Savage Islands Review

Savage Islands

I’m sorry Lance, but Savage Islands isn’t great.

Now to everyone but Lance, that comment won’t make any sense. Allow me to explain. Lance has given me the unique opportunity to review a film that includes someone I know in the cast! I wondered if it would be hard to notice my colleague; turns out not at all. Younger Lance clearly ambles into frame, looks a bit confused and then looks straight down the camera. If I were purely reviewing Lance’s grasping of the situation, it would be a 10/10.

Unfortunately, I was asked to review the whole film and not just my colleague’s performance.

Outside of the UK and New Zealand, it’s known as Nate and Hayes, and this ‘swashbuckling adventure’ was clearly riding the coat tails of Indiana Jones. With Tommy Lee Jones looking far more ‘rugged’ than ‘craggy’, and his physicality landing him firmly in the ‘actors who can run’ column’, the argument for him leading this film is clear, though through either some off direction, or an inability to chuckle, he does this weird cackle when he should be nonchalantly laughing things off. I find myself intrigued by Jones’s possible career trajectory had this been a success, as it feels like it could have been a franchise.

According to IMDB, Savage Islands is director Ferdinand Fairfax’s only film. I can see what he was going for; a relatively light-hearted frolic through some beautiful scenery with some colourful characters. However, it never lands on a tone, forgetting the swashbuckling in favour of discussions on slavery and who should ‘have the girl’. Indiana Jones tackled similar themes with more tact.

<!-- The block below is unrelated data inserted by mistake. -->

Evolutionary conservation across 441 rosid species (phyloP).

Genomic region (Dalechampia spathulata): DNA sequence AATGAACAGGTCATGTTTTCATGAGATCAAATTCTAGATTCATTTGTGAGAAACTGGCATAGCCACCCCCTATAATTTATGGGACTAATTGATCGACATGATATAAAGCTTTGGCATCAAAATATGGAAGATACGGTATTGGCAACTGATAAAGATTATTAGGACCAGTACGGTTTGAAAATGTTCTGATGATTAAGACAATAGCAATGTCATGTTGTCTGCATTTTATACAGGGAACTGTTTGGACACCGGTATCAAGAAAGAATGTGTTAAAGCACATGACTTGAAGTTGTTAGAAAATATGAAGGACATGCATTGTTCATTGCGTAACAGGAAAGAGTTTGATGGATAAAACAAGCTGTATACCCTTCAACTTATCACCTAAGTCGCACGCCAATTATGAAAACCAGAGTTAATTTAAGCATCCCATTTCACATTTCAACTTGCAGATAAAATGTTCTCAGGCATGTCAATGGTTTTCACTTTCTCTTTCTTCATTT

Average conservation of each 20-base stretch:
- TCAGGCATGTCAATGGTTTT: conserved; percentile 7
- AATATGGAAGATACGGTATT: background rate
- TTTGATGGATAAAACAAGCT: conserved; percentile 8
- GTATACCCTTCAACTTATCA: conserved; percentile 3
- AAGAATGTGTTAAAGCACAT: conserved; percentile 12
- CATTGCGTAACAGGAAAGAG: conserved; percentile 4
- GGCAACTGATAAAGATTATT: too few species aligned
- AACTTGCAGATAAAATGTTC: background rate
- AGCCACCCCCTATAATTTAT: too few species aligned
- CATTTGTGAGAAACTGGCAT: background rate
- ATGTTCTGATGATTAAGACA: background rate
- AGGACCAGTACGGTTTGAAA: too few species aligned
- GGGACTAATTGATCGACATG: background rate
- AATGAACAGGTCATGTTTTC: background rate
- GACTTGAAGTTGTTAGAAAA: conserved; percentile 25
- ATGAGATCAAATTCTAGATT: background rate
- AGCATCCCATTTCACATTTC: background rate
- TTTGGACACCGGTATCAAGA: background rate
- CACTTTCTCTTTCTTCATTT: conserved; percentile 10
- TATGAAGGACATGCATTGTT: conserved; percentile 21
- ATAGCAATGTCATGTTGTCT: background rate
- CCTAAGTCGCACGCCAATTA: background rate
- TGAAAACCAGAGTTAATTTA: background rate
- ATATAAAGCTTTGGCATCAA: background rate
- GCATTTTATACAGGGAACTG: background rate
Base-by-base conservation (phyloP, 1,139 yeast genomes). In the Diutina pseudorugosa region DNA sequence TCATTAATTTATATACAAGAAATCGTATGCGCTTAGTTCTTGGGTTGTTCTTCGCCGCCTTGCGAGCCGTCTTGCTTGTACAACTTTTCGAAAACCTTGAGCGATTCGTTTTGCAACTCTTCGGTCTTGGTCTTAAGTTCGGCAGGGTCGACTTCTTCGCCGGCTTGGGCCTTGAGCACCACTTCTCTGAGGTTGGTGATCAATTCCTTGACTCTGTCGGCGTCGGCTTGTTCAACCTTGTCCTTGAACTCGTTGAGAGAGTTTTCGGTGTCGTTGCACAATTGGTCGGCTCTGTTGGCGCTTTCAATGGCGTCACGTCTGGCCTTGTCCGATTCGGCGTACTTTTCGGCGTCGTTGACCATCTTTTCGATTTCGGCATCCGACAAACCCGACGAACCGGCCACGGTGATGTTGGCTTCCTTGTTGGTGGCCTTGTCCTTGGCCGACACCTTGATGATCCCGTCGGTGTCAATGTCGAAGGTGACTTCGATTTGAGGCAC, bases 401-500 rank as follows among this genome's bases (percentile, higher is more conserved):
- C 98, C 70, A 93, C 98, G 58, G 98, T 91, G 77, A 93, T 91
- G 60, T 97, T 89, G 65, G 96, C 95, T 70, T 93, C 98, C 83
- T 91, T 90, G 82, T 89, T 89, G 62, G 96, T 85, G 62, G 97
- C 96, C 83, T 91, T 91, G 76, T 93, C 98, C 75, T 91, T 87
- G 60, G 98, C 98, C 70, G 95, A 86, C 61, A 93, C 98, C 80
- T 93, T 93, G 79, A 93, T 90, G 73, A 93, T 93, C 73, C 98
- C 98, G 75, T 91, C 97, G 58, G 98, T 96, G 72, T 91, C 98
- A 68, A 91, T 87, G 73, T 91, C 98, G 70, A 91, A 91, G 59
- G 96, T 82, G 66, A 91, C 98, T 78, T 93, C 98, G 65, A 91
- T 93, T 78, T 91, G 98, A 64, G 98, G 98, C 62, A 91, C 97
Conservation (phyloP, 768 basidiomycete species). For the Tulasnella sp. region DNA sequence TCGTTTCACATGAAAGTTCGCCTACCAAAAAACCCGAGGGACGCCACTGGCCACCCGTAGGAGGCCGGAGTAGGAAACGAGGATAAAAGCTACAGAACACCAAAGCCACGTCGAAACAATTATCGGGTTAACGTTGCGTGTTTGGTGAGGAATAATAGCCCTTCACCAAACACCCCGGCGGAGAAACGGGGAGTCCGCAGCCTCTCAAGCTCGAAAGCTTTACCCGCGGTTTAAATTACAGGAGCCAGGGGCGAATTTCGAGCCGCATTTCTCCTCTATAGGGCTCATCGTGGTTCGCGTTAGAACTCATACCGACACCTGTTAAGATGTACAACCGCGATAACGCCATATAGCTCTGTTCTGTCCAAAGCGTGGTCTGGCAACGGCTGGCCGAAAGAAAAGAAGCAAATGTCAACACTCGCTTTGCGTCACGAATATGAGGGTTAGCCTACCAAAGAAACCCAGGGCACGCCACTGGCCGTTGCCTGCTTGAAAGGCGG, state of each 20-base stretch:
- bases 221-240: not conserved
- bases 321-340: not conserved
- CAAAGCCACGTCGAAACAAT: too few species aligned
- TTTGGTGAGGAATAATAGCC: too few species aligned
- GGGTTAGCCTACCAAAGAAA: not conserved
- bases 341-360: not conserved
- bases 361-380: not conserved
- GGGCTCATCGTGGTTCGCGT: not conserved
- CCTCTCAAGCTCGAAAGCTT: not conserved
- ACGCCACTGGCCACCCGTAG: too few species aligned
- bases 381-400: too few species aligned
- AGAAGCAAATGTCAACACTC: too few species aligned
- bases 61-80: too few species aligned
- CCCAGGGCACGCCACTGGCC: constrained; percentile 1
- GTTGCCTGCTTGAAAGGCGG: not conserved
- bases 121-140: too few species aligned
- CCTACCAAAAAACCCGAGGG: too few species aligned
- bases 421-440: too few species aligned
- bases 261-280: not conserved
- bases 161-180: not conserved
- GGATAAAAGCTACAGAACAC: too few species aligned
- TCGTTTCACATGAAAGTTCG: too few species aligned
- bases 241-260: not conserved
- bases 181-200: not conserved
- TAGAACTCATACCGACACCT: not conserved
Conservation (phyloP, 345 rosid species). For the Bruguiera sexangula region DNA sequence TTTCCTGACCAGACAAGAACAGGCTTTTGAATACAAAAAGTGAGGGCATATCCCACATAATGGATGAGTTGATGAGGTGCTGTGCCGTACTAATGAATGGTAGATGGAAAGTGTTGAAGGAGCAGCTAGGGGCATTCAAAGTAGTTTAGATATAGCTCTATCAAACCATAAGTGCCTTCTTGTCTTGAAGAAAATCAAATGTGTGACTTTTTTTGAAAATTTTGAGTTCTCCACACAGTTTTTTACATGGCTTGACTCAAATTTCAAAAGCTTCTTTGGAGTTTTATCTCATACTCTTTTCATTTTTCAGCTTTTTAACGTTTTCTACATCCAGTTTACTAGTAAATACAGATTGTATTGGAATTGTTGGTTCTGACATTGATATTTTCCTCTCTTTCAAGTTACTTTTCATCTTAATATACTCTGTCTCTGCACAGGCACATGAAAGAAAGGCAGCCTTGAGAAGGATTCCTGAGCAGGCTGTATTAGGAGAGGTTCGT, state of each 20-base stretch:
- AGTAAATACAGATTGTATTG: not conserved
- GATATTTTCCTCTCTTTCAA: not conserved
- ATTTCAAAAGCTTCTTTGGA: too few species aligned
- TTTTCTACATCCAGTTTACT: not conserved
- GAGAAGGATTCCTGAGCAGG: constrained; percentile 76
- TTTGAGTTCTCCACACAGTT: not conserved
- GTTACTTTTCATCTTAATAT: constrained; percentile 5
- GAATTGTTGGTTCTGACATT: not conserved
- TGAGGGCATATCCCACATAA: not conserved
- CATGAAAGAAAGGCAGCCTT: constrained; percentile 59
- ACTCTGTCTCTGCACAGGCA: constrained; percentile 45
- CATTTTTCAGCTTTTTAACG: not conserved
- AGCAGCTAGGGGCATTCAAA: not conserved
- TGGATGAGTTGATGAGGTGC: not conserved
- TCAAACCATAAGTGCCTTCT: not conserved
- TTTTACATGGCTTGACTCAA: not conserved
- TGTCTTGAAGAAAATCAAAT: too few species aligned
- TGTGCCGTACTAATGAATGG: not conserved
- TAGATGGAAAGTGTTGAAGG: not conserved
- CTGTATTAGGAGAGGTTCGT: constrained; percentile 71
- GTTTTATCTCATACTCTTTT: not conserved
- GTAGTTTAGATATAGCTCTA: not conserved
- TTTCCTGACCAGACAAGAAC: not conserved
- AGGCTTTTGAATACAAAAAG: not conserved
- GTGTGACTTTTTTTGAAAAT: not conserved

The production itself tries to make the most of the setting and the locals, but mainly comes across as clumsy. From actors nearly missing their footing, to dialogue that very clearly is dubbed in later, it’s an untidy affair.

I’ve seen much worse films, and I don’t have the heart to really give Savage Islands a kicking. In a weird way it’s nice to have seen a film a lot of people won’t have, and to recognise a face is cool. Discussing scenes with a star of the film is interesting, but it’s not 90 minutes I’m going to get back.

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